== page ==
Powering the OnePlus Pad Go is the MediaTek Helio G99, the same chipset that the Realme Pad 2 (review) uses. Apart from the base 128GB Wi-Fi-only variant, there’s an LTE variant with the same storage option at Rs 21,999. I used the top variant with LTE support and 256GB UFS 2.2 storage, which cost Rs 23,999. All the storage options have 8GB of LPDDR4X RAM.
In terms of benchmarks, the MediaTek Helio G99 attained average scores in Antutu, Geekbench 6, and PC Mark tests. Interestingly, the Realme Pad 2 with the same chipset scored higher in the same tests. Fortunately, the Helio G99 is also a very stable chipset with barely any signs of heating issues. The Snapdragon 695 SoC-powered Lenovo Tab M10 5G, which is also a OnePlus Pad Go competitor, attained relatively higher scores.
Beyond numbers, I did not face any major issues using the OnePlus Pad Go for a week, as long as the work was restricted to reading, mild gaming and watching movies. You can get some office or school work done by connecting a Bluetooth-enabled mouse and keyboard, but don’t get your hopes high. The two 8MP cameras are also average at best for video calls and quick photos. The images appear with a lot of noise despite good lighting conditions. The noise becomes more prominent in low-light conditions.
But I like the clean Software experience as the OnePlus Pad Go has fewer pre-installed apps. It ships with Android 13-based OxygenOS 13.2 and promised to get two years of updates. Some of the multi-tasking features, including the two-finger swipe to split screens, are taken directly from OPPO, but work smoothly. I prefer the addition of the taskbar at the bottom of the screen to quickly run my favourite apps. But some OnePlus popular smartphone features, like the Zen Space and Canvas AOD, are missing. The strength of the cellular network will vary upon the location. I used an Airtel connection and faced no problems as long as there was coverage. You can take calls, but that part is still buggy. I feel support for 5G could’ve given the OnePlus Pad Go an edge.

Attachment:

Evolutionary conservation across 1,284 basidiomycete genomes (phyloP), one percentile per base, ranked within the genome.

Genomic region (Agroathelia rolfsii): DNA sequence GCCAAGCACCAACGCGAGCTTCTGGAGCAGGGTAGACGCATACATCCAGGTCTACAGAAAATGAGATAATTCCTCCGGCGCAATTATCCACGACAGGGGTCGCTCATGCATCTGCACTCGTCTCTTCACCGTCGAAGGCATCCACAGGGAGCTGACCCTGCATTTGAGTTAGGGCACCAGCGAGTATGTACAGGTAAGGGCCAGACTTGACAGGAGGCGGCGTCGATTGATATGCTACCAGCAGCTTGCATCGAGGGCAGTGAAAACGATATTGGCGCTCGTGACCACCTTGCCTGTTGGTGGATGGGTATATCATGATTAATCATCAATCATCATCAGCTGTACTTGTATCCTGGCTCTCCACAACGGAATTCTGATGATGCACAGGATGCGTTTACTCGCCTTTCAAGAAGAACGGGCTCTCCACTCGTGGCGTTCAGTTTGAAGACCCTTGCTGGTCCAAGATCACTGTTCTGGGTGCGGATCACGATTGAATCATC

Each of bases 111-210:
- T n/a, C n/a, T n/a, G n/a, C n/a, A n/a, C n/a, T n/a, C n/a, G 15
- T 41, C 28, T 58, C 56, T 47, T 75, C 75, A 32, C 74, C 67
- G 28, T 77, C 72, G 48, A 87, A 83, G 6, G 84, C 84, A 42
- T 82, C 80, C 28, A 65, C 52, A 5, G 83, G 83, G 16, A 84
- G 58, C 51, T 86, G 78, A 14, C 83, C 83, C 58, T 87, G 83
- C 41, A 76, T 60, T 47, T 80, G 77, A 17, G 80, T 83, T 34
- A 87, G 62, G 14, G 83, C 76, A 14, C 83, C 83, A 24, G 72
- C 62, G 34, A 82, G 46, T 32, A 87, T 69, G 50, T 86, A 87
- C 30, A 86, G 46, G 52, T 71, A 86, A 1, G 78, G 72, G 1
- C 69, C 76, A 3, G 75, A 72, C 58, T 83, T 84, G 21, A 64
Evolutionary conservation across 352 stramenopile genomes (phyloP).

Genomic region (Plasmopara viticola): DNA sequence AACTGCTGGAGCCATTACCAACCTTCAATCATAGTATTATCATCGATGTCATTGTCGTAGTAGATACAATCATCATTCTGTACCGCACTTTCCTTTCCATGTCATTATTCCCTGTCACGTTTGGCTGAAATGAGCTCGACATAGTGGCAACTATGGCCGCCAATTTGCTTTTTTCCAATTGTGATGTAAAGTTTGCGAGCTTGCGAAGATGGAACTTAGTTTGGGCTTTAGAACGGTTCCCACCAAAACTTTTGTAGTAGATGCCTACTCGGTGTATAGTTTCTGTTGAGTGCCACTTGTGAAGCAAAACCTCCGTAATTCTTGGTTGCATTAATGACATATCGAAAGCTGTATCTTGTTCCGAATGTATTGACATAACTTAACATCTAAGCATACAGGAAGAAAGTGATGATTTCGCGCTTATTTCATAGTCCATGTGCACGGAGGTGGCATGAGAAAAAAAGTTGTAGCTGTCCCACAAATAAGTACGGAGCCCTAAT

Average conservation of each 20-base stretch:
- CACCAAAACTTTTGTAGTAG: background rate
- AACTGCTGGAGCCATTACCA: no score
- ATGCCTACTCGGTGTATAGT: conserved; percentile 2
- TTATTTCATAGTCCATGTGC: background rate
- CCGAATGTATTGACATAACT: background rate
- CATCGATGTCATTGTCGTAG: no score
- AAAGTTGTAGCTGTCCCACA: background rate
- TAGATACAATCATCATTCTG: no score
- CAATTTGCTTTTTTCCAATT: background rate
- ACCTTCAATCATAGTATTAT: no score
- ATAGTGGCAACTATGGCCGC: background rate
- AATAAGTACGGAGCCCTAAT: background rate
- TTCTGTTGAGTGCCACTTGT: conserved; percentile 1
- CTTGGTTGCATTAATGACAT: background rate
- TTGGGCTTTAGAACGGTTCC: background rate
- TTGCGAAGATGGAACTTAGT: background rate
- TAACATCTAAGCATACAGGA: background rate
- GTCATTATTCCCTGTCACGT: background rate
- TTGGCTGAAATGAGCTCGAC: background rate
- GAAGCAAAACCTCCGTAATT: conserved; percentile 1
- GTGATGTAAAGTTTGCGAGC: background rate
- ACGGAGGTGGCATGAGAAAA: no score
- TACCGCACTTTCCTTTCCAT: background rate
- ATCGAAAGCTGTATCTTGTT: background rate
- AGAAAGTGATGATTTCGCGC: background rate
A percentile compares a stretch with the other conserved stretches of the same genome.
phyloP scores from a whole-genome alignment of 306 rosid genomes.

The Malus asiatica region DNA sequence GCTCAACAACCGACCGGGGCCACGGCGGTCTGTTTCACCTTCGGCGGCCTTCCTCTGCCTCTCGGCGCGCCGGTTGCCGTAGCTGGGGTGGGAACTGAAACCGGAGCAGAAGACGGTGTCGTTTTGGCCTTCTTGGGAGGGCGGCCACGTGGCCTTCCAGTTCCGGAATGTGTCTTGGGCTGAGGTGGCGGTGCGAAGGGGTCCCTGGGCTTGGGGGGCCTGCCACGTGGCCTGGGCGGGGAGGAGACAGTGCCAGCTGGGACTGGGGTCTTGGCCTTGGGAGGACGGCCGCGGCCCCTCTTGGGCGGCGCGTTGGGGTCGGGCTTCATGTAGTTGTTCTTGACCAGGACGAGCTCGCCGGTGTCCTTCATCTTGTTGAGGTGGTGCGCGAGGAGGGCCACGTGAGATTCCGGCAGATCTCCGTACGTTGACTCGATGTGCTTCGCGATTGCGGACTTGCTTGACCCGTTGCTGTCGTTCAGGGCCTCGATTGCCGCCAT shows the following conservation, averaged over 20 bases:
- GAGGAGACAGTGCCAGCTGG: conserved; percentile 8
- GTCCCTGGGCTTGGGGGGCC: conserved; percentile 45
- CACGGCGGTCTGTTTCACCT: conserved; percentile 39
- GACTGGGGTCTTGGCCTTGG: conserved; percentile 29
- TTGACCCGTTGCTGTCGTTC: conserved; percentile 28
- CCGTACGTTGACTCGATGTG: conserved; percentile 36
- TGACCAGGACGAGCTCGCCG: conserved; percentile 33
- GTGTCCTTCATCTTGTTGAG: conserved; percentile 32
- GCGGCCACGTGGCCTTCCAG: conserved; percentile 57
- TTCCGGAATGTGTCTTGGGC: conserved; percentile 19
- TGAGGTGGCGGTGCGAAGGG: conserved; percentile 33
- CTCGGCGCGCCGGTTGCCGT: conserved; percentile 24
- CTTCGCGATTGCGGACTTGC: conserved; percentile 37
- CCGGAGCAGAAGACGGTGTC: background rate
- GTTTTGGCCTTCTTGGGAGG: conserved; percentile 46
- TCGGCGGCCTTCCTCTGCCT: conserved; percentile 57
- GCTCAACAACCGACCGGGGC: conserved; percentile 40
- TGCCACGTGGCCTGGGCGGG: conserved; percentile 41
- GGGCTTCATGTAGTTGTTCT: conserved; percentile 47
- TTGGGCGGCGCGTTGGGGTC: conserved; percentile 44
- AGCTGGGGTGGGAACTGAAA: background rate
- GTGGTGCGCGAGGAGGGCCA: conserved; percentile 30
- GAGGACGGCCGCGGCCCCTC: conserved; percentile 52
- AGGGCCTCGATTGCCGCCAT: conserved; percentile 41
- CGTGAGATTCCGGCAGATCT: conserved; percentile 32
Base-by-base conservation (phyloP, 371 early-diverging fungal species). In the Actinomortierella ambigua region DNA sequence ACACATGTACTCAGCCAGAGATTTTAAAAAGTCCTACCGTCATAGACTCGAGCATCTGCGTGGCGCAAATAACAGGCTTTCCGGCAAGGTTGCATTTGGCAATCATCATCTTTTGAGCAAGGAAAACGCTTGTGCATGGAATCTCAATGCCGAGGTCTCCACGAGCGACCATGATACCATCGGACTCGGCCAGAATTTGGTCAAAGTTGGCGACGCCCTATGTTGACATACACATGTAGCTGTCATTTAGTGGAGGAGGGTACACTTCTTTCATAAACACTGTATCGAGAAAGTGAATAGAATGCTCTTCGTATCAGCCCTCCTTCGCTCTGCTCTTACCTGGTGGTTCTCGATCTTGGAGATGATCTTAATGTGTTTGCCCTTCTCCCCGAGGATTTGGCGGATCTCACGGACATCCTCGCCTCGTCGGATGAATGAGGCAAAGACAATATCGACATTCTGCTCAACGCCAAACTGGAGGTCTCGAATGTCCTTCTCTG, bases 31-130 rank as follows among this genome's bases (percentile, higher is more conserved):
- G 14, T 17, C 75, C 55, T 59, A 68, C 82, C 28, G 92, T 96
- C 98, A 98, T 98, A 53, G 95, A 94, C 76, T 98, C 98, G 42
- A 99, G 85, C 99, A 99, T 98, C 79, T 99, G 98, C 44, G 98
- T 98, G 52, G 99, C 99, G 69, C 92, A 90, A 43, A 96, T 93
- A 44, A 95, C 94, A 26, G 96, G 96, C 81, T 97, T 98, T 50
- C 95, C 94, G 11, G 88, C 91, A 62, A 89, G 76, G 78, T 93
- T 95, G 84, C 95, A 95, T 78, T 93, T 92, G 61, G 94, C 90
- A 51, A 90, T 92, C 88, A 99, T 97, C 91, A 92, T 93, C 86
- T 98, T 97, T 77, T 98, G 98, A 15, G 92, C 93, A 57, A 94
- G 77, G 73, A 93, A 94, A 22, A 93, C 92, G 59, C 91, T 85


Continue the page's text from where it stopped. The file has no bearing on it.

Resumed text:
The OnePlus Pad Go packs an 8,000mAh battery with support for 33W charging. The tablet takes roughly two hours to attain 100 percent charge with the bundled charger. 30 minutes of charging provided 30 percent battery levels during my review.
While the charging speed may not appear impressive, the good part is that the OnePlus Pad Go can easily last two days even with high levels of usage, including a high refresh rate enabled, movie viewing, gaming, and reading. To give you a perspective, I could binge-watch five 40-minute episodes of Guns and Gulaabs on Netflix, and there was roughly a 20-30 percent drop in charge. On-screen time came to roughly 10 hours.
If you’re looking for a tablet for school or college work, my advice would be to go for a laptop priced around Rs 30,000, as there are some decent options. You can also refer to our Best Laptops under Rs 30,000 or Rs 40,000 lists. The Pad Go is best suited for infotainment and not office/school work. But remember that’s all the tablet offers, and if you want to get some creative work done, the Xiaomi Pad 6 (review) remains a solid choice. If you also want to spend less on an LTE tablet (at the cost of less RAM), the Realme Pad 2 is worth considering.
Overall, the OnePlus Pad Go is a good extension of your smartphone, especially if you want to declutter apps. It won’t disappoint for reading and movie-watching purposes, and proves to be a reliable choice for anyone looking for an affordable tablet.
Editor’s rating: 8 / 10
- Good display
- Clean Android OS
- Reliable speakers
- Solid battery backup
- Average charging speed
- No OnePlus keyboard or stylus support